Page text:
Kiner played just ten seasons in Major League Baseball, but he made a big impact, leading the league in home runs for six straight seasons and finishing with 369 overall, good for sixth in the record books at the time. (Via Baseball Reference)
Hall of Fame President Jeff Idelson said, “Ralph struck fear into the hearts of the best pitchers of Baseball's Golden Era despite his easy-going nature, disarming humility and movie-star smile.”
But Kiner reached even more fans when he began announcing for the Chicago White Sox and later the New York Mets.
“Well, hi everybody. I’m Ralph Kiner and we have as our special guest, Tom Seaver. It was a fitting day for two great pitchers and Tom Seaver, of course, started the ball game for the Mets.” (Via WWOR)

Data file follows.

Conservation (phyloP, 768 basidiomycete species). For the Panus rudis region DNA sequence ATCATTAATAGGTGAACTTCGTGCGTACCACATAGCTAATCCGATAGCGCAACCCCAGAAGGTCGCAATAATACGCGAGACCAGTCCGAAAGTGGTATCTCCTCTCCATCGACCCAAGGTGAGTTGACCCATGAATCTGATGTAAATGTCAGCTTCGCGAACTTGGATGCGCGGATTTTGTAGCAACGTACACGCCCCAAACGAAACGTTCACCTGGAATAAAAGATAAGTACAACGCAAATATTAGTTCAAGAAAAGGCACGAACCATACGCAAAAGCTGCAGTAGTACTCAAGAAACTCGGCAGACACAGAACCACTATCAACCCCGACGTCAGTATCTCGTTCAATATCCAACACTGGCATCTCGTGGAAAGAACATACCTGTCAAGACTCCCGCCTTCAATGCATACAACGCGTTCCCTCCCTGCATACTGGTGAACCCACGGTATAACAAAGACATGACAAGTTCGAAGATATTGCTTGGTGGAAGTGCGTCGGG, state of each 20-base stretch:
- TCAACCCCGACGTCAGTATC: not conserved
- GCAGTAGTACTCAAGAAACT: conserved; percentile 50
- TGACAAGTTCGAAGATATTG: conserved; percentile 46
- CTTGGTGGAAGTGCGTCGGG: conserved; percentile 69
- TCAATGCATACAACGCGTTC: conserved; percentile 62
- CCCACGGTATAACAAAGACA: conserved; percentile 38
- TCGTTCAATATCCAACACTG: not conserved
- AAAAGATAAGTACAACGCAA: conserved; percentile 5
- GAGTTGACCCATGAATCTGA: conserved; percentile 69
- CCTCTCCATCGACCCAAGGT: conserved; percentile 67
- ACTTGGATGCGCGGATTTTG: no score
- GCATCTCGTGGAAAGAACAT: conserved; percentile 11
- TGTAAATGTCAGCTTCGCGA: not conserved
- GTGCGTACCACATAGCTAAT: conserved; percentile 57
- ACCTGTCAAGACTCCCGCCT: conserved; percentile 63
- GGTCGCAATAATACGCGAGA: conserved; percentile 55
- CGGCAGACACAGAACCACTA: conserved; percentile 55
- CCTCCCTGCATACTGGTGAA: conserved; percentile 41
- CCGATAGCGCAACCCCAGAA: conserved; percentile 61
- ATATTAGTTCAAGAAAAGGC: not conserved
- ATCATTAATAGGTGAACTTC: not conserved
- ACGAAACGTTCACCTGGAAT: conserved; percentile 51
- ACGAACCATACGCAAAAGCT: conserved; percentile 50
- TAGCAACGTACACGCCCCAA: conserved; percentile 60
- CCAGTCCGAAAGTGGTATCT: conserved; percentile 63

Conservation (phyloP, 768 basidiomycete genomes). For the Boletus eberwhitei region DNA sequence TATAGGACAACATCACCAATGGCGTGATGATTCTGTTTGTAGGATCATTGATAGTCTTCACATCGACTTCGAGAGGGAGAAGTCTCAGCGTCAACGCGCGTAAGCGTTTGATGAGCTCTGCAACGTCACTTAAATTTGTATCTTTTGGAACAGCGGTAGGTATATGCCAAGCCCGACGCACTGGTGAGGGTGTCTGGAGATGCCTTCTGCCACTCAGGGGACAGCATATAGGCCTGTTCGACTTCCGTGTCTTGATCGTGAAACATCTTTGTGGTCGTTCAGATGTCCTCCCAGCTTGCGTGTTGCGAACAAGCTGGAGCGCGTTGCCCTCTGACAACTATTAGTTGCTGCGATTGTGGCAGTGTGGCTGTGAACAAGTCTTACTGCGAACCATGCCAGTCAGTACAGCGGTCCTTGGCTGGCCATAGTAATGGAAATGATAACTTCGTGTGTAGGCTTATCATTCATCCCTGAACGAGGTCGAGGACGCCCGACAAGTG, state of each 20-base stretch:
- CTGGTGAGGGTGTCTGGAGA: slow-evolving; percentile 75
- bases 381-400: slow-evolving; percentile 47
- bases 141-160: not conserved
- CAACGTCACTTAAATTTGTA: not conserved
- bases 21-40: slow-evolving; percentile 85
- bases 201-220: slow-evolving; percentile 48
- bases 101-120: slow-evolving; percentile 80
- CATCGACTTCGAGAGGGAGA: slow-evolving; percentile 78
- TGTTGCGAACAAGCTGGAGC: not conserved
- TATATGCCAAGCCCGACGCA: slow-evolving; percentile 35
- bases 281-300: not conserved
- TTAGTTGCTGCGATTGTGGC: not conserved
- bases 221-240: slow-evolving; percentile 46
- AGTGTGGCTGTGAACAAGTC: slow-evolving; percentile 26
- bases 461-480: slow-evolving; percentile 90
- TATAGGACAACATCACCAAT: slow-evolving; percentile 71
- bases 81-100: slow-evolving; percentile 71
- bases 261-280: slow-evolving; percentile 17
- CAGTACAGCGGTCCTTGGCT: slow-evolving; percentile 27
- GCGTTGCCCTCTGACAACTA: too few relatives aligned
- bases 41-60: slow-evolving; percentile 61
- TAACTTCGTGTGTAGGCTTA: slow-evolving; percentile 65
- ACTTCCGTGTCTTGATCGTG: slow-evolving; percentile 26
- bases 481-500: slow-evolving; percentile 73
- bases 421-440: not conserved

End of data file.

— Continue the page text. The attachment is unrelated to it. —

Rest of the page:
On his show “Kiner’s Korner,” he was as famous for his "Kiner-isms" as he was for his slams, for example wishing all the dads Happy Birthday on Father’s Day or accidentally introducing himself as Ralph Korner.
And in his playing days, he famously said, "Home run hitters drive Cadillacs and singles hitters drive Fords” after signing a then-record-breaking contract with the Pirates. (Via CBS)
But Sports Illustrated’s Richard Hoffer thinks Kiner should be remembered for his on-field play, saying “Still, it seems a shame to remember Kiner for anything he said, whether it was silly or incisive, when his actual body of work was so much more impressive, more genuine.”
"Mr. Home Run," as he was called, was inducted into the Baseball Hall of Fame in 1975. Kiner left behind five children and twelve grandchildren. He was 91 years old.